Chicken tenders4 pieces1150%39%
White bread2 slices523%18%
Tuna (canned)3 ounces1672%57%
Wheat bread2 slices732%25%
Hamburger bun1 bun418%14%
Pasta2 ounces314%11%
Tofu1/2 cup1045%36%
Beans (pinto, black, etc.)1/4 cup1045%36%
Cheddar cheese1 ounce/slice732%25%
American cheese1 ounce/slice523%18%

As you can see, peanut butter on toast or on a peanut butter and jelly sandwich can provide over half of the protein a child needs for the day. Since 2 cups of milk or servings of dairy are also recommended per day for ages 4 to 8, and 3 cups or servings for ages 9 to 13, your child's protein needs would be easily met.

It can also be easy to find high protein foods by reading food labels. Look for foods that have between 6 and 10 grams or more and you're sure to have a high-protein food.

In addition to foods that naturally have a lot of protein in them, you can also purchase protein supplements.

These include protein-fortified drink mixes such as Pediasure or Carnation Instant Breakfast.

Protein Foods Kids Love

A cheeseburger, which includes meat, cheese, and a bun, is a favorite among kids and a high-protein option. There are a number of other things that combine more than one protein-rich food that most kids enjoy.

  • Grilled cheese sandwich
  • Scrambled eggs with cheese
  • Tuna sandwich
  • Turkey roll-ups
  • Hummus dip with carrots, celery, pretzels, or crackers
  • Veggie burger
  • Peanut butter and jelly sandwich
  • Pasta with chicken or turkey
  • Meatballs with pasta or in soup
  • Quesadilla or burrito with beans and cheese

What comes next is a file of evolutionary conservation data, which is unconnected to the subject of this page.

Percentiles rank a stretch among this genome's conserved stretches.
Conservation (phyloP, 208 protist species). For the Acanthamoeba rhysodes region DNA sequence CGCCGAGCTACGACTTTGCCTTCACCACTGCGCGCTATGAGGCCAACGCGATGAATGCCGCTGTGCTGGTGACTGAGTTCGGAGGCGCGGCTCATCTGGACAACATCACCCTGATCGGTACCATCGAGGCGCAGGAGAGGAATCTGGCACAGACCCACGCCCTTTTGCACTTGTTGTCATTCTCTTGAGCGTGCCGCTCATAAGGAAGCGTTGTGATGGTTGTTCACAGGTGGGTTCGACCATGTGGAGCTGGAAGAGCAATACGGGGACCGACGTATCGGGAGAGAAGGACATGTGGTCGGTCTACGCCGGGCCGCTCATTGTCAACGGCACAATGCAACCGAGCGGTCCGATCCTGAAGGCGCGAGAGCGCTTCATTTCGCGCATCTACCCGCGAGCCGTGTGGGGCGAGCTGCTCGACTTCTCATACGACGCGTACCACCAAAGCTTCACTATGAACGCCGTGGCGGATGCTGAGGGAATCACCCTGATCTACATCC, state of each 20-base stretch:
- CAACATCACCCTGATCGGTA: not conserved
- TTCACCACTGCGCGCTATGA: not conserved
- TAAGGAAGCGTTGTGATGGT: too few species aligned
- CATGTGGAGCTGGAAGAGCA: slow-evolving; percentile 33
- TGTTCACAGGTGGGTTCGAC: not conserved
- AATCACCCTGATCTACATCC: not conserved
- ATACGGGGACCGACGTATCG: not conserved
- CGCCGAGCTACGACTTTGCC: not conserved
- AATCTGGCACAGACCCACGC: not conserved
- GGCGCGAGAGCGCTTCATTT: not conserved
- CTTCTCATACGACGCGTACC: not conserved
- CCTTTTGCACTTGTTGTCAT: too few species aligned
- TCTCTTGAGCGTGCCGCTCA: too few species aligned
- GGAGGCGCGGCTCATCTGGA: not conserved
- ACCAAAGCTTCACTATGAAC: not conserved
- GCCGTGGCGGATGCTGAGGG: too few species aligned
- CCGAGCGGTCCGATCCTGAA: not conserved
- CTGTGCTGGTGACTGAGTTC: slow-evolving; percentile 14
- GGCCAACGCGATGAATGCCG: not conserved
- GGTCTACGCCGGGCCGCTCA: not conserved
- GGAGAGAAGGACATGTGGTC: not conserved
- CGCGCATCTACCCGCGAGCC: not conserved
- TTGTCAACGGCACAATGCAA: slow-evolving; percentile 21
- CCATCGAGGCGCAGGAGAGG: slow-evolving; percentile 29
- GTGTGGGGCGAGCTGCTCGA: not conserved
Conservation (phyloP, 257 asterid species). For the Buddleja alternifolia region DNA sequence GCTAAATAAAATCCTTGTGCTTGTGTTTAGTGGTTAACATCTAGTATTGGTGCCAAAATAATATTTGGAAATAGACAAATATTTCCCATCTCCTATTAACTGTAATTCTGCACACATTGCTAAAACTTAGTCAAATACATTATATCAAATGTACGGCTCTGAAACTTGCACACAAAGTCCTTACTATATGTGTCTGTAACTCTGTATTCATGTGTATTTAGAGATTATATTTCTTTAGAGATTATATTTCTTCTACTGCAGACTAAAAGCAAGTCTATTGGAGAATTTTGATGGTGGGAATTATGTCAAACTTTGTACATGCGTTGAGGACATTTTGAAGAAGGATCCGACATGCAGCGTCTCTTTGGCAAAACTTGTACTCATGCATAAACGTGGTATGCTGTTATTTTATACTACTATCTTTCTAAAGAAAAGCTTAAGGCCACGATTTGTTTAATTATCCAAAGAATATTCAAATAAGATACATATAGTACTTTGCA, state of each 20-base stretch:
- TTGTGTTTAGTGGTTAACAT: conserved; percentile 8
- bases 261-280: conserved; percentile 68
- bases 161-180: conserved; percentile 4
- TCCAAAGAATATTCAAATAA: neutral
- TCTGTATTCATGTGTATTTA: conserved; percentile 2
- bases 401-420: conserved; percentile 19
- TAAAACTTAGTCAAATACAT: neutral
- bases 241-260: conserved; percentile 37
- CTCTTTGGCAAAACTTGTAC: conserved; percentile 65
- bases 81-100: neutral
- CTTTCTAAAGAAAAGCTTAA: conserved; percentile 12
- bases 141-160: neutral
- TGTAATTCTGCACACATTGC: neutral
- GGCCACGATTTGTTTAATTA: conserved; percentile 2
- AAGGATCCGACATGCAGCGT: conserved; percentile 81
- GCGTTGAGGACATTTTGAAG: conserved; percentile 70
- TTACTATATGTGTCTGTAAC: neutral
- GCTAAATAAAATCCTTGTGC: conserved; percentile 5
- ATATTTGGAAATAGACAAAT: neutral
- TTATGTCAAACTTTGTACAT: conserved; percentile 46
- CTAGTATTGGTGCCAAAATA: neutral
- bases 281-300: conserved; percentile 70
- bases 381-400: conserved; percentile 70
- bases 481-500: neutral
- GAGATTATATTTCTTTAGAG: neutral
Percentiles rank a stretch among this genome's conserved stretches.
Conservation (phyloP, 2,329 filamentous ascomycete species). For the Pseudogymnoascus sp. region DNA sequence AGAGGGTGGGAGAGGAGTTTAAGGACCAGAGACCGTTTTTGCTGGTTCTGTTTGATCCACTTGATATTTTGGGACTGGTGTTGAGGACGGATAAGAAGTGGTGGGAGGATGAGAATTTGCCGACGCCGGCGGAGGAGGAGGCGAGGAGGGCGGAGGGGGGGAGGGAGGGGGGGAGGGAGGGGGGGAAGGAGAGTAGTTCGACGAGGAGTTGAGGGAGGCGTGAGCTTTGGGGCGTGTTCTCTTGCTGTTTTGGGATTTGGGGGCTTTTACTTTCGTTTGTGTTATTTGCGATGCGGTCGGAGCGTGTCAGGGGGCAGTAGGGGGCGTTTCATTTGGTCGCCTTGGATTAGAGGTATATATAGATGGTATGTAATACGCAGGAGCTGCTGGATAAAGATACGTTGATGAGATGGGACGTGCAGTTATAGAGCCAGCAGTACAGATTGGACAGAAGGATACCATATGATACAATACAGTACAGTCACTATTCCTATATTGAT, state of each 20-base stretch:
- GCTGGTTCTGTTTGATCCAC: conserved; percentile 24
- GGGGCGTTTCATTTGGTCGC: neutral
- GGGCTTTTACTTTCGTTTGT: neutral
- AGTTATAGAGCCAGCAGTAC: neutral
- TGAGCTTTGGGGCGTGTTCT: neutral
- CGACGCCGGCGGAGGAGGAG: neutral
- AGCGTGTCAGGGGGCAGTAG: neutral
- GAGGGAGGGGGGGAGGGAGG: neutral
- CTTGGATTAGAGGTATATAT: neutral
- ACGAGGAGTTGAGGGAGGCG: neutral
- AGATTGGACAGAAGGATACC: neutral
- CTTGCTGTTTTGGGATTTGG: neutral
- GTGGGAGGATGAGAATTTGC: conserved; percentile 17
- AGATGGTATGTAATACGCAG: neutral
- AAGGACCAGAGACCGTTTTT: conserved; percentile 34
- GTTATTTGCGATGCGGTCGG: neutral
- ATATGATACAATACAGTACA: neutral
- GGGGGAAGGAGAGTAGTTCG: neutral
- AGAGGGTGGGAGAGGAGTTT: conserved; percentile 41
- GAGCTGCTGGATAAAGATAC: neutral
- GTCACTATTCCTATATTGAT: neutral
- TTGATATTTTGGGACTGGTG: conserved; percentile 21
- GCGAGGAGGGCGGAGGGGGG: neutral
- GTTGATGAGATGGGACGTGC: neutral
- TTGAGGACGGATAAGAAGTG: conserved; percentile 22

• Cheese pizza
  • Yogurt parfait with layers of fruit
  • Protein-enriched cereal

Make Healthy Choices

Remember to stick with healthy choices as you look for protein-rich foods. The foods should be low in saturated fat, trans fat, cholesterol, salt, and added sugars.

The total fat content should be between 25 percent and 35 percent of calories for children age 4 to 18. It's best for this fat to come from fish, nuts, and vegetable oils. Dairy products should also be low-fat or fat-free.

The American Heart Association reminds parents to avoid overfeeding kids. Let them decide how much they want to eat without being forced to finish their meals. Kids are actually pretty good at self-regulating and may eat little at some meals and more at others. Until puberty, they need far fewer calories than adults.

A Word From Verywell

While it's important to ensure your kids eat a healthy diet, protein is usually not an issue. However, keep in mind that the quality of proteins does make a difference, as does the other nutrients found in the high-protein foods. It's best to avoid junk food and opt for nutritious, well-balanced foods instead.

View Article Sources
  • American Heart Association. Dietary Recommendations for Healthy Children. 2014.
  • Kleinman RL. Pediatric Nutrition Handbook, 7th ed. Elk Grove Village, IL: American Academy of Pediatrics; 2014.
  • United States Department of Agriculture. 2015–2020 Dietary Guidelines for Americans: Appendix 7. Nutritional Goals for Age-Sex Groups Based on Dietary Reference Intakes and Dietary Guidelines Recommendations. 2015.